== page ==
Solutions to Chapter 6 Assignment Problems

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Problem 5 (Advanced)
[ITA: 20(1)(a); ITR: 1100(11), 1101(1ac), Sch. II] Sara Shimizu is the owner of two rental properties, 509 Brunswick Avenue and 356 Spadina Road. These properties were purchased six years ago for $525,000 and $600,000, respectively. In 2008, 509 Brunswick Avenue was sold for $550,000. A reasonable allocation of this amount is considered to be 75% to the building and 25% to the land. The following income and expenses were incurred in renting out the two properties in 2008:
Rental......................................................................... Interest on mortgage.................................................. Operating costs.......................................................... Promotion costs for sale of property.......................... Net income................................................................. $ 60,000 (40,000) (15,000) (5,000) 0

There are no meal or entertainment expenses included in the $5,000 of sales promotion costs. At December 31, 2007, the undepreciated capital cost of 509 Brunswick Avenue was $383,500 and that of 356 Spadina Road was $400,000. REQUIRED Determine the income from property for income tax purposes assuming Sara wishes to report the least amount possible for tax purposes in 2008.

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Introduction to Federal Income Taxation in Canada: Fundamentals


Income or loss from rental property: Rental revenue...................................................................................................................................... Deduct/Add: Interest on mortgage..................................................................................................................... Operating costs............................................................................................................................. Promotion cost for sale of property (expense of disposition, not current expense)........................ Recaptured CCA on 509 Brunswick Ave. (Schedule 1)................................................................ Subtotal................................................................................................................................................ CCA on 356 Spadina Road (Schedule 1).............................................................................................. Net income from property....................................................................................................................

Solution 5 (Advanced)
$ 60,000 (40,000) (15,000) Nil 10,250 15,250 (15,250) Nil Total

Schedule 1
UCC, December 31, 2007.................................................... Disposition in 2008 (lesser of cost and proceeds)................. Balance................................................................................ Recaptured CCA in 2008..................................................... CCA for 2008 at 4% (limited).............................................. UCC, December 31, 2008.................................................... 509 Brunswick(1) Class 1: 4% $383,500 (393,750)(2) $(10,250) 10,250 Nil Nil Nil 356 Spadina(1) Class 1: 4% $400,000 $400,000 $400,000 (15,250)(3) $384,750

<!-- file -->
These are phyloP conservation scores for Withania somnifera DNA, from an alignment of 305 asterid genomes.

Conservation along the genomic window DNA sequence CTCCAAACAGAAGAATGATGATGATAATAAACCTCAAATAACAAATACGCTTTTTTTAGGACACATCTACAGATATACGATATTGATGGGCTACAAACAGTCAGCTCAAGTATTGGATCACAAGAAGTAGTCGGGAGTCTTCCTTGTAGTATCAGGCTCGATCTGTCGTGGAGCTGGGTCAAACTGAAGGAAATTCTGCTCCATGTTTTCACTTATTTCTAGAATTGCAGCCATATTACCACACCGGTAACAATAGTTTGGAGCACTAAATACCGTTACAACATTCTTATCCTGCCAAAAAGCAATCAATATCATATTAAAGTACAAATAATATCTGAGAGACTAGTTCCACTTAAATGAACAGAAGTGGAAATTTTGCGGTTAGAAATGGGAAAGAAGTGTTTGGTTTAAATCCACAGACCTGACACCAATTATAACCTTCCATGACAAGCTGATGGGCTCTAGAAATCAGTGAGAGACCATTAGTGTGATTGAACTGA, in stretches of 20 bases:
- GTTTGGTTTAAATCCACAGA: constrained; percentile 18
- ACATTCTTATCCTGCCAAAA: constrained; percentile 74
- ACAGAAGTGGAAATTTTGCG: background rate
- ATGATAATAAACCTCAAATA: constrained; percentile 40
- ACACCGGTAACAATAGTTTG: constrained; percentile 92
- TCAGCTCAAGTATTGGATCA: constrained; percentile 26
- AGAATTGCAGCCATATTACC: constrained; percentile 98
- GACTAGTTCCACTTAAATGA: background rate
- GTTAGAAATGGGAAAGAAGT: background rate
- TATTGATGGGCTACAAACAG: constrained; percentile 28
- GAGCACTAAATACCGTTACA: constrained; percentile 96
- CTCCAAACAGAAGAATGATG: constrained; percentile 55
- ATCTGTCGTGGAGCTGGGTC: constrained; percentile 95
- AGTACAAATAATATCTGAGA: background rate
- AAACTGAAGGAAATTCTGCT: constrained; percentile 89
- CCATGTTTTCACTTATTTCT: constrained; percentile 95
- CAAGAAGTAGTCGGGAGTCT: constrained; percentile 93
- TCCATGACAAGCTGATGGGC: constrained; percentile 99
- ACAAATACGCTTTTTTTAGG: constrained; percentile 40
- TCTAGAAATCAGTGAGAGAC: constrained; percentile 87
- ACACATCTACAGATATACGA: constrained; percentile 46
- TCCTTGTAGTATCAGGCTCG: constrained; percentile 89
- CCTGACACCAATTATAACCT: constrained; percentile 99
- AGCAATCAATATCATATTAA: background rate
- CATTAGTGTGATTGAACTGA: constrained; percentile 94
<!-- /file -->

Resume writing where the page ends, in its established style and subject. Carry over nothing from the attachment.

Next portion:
$10,250 $15,250

NOTES TO SOLUTION (1) Regulation 1101(1ac) requires that rental buildings with a cost over $50,000 be placed into separate CCA classes. (2) Sale of 509 Brunswick Ave.:
Building Proceeds of disposition (75% of ($550,000 $5,000))................................................................. Cost base (75% of $525,000)........................................................................................................ $ 408,750 $ 393,750

(3) The inclusion of recaptured CCA in income from property allows for more CCA to be deducted without creating a loss on rental property. In most circumstances, a loss on rental property cannot be created or increased by claiming CCA [ITR 1110(11)]. In this situation, the full $16,000 (4% $400,000) of CCA was restricted to $15,250 so as not to create a loss.

Solutions to Chapter 6 Assignment Problems

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Problem 6 (Basic)
Capital cost allowance, recapture, and terminal loss all form part of the net income calculation for rental properties. There are two special rules that apply only to rental properties that serve to limit the treatment of capital cost allowance. One of the special rules stipulates that each rental property having a cost of $50,000 or more must be held in a separate capital cost allowance class. REQUIRED Determine the second special rule.

194 Solution 6 (Basic)

Introduction to Federal Income Taxation in Canada: Fundamentals